Celebrating the Iconic Line Art of Al Hirschfeld At The New-York Historical Society — And the Algonquin Hotel
Those who think in black and white are buzzing about the newly opened The Hirschfeld Century: The Art of Al Hirschfeld at the New-York Historical Society. During his jaw-dropping 75 years as a New York Times linesman, Hirschfeld’s inimitable renderings captured the essence of his boldface subjects — actors, musicians, artists, dancers and other cultural denizens — with an added helping of wit. Not surprisingly, collectors clamored for his original drawings. A cool 100 of them are on view — a sly wink to the number of years he lived. Look for Ella Fitzgerald, Ringo Starr and Hirschfeld’s timeless self-portrait from 1985 for starters.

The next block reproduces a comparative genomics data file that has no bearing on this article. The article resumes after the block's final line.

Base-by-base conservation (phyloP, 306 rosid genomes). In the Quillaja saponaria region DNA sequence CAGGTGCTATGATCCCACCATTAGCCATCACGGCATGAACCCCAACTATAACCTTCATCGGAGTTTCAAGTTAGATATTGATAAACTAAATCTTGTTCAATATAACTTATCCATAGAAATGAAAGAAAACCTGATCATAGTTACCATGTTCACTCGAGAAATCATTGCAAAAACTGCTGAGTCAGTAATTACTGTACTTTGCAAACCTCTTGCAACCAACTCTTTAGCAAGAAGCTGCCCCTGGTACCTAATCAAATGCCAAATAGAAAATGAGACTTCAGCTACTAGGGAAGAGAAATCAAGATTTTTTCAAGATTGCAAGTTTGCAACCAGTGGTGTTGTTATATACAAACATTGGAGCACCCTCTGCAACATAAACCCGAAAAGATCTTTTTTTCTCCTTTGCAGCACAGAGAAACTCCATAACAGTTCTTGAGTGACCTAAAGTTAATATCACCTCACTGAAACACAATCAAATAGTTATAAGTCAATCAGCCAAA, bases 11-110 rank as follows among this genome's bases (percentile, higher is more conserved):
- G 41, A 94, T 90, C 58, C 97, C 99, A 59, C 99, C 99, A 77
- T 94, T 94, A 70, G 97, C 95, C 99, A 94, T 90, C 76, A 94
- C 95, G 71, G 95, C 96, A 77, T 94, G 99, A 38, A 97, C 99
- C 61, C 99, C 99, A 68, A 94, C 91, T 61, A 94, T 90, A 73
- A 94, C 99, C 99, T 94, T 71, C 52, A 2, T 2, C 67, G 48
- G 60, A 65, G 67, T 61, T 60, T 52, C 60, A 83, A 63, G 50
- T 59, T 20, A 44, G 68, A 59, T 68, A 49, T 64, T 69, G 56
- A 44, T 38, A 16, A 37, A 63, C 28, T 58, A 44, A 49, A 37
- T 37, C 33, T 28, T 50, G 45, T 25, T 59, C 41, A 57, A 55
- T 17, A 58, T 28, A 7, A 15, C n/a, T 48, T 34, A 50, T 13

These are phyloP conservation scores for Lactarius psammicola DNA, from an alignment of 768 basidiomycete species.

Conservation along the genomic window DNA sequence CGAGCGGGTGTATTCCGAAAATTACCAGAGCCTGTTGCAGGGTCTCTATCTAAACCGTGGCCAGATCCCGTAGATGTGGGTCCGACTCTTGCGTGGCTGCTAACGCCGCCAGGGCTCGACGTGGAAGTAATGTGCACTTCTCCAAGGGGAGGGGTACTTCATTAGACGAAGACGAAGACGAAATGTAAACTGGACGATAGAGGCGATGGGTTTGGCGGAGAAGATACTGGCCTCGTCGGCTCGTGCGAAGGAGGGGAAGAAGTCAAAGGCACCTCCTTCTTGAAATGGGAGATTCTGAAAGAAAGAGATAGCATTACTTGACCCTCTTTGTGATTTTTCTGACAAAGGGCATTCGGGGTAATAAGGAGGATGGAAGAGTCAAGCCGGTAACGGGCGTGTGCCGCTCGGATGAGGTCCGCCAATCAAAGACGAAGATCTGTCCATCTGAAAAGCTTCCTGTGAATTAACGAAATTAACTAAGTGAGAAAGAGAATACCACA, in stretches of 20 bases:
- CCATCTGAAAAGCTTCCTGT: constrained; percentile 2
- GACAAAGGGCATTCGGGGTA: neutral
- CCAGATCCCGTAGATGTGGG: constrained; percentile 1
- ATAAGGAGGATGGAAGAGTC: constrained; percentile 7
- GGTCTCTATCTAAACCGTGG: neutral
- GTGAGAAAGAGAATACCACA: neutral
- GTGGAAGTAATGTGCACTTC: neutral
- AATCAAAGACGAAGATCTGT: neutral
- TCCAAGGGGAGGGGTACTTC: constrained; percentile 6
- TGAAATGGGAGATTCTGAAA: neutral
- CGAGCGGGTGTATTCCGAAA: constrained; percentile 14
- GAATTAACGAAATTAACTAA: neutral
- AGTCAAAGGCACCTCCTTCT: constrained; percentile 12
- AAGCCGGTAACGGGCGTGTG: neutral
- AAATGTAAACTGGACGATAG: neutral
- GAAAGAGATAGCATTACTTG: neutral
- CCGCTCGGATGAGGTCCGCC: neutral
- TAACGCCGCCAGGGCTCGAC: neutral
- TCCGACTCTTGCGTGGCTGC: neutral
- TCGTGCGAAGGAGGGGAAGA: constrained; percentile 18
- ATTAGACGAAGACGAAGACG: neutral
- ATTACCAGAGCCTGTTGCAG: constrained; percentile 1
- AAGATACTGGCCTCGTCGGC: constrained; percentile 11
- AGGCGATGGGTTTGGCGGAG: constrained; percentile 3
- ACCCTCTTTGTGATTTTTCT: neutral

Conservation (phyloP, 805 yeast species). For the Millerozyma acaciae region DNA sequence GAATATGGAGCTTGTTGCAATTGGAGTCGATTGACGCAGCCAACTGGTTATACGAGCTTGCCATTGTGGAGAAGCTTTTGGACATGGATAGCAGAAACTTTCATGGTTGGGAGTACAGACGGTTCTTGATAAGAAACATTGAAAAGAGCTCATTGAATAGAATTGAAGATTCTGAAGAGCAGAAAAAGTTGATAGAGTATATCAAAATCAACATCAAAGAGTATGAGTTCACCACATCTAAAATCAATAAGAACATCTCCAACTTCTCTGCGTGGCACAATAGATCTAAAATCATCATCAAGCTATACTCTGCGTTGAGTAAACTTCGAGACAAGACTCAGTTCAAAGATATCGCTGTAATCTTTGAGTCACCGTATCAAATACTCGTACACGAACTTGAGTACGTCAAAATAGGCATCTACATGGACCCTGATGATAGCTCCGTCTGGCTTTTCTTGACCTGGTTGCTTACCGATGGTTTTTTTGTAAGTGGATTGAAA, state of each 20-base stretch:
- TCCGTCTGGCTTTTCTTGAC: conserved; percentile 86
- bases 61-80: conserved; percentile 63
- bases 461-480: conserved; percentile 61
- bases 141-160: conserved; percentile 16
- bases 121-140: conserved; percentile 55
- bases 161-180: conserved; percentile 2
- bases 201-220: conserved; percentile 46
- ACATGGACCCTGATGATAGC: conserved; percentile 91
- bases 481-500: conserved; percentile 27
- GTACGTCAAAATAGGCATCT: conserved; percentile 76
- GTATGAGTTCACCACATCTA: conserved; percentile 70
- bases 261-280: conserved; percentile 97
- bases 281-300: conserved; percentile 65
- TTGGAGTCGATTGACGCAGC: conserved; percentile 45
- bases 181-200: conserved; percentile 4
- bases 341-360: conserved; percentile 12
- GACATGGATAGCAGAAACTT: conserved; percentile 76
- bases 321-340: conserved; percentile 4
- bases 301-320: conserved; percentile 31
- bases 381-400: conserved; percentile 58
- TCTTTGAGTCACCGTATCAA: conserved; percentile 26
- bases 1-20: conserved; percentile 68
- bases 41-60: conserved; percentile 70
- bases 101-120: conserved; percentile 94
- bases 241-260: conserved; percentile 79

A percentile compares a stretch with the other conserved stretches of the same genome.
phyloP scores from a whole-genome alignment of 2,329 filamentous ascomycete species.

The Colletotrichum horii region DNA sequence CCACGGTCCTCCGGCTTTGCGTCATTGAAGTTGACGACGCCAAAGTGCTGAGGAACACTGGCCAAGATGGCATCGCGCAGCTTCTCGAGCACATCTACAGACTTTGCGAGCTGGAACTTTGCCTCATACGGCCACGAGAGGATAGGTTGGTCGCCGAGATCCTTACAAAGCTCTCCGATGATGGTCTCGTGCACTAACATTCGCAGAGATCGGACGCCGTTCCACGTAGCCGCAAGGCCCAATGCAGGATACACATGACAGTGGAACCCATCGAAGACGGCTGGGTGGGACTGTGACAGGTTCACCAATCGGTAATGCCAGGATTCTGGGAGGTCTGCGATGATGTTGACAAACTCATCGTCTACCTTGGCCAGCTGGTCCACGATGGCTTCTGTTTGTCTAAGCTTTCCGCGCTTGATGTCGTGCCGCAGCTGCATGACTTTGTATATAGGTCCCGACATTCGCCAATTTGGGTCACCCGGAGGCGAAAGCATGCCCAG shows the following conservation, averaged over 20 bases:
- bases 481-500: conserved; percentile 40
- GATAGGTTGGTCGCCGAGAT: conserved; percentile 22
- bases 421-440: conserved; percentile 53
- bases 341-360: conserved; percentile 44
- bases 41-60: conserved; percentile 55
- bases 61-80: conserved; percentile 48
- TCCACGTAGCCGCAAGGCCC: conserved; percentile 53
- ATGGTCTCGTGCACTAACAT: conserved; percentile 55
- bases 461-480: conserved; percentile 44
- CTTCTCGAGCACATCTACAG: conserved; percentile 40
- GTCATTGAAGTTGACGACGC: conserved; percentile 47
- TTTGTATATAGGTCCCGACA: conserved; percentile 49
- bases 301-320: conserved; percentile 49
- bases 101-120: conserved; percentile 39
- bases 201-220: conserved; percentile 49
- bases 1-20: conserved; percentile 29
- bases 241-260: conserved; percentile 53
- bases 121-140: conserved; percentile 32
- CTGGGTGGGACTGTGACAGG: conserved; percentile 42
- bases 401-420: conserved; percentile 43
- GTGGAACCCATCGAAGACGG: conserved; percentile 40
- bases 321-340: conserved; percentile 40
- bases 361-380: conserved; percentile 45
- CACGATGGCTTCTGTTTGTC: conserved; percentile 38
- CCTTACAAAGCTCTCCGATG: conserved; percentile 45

But why is Overnight New York bringing this up, aside from pointing you in the direction of an intriguing show? There’s a hotel connection. Last winter the storied Algonguin lobby was transformed into a Hirschfeld salon with an exhibition of 25 drawings, all with connections to the hotel and its fabled Vicious Circle (Dorothy Parker, Harold Ross, Alexander Woolcott, et al) of which Hirschfeld was an almost peripheral member.
For our take on this amuse bouche to The Hirschfeld Century, read on.
I caught the Algonquin exhibit last fall — a nice teaser for a full-dress museum show.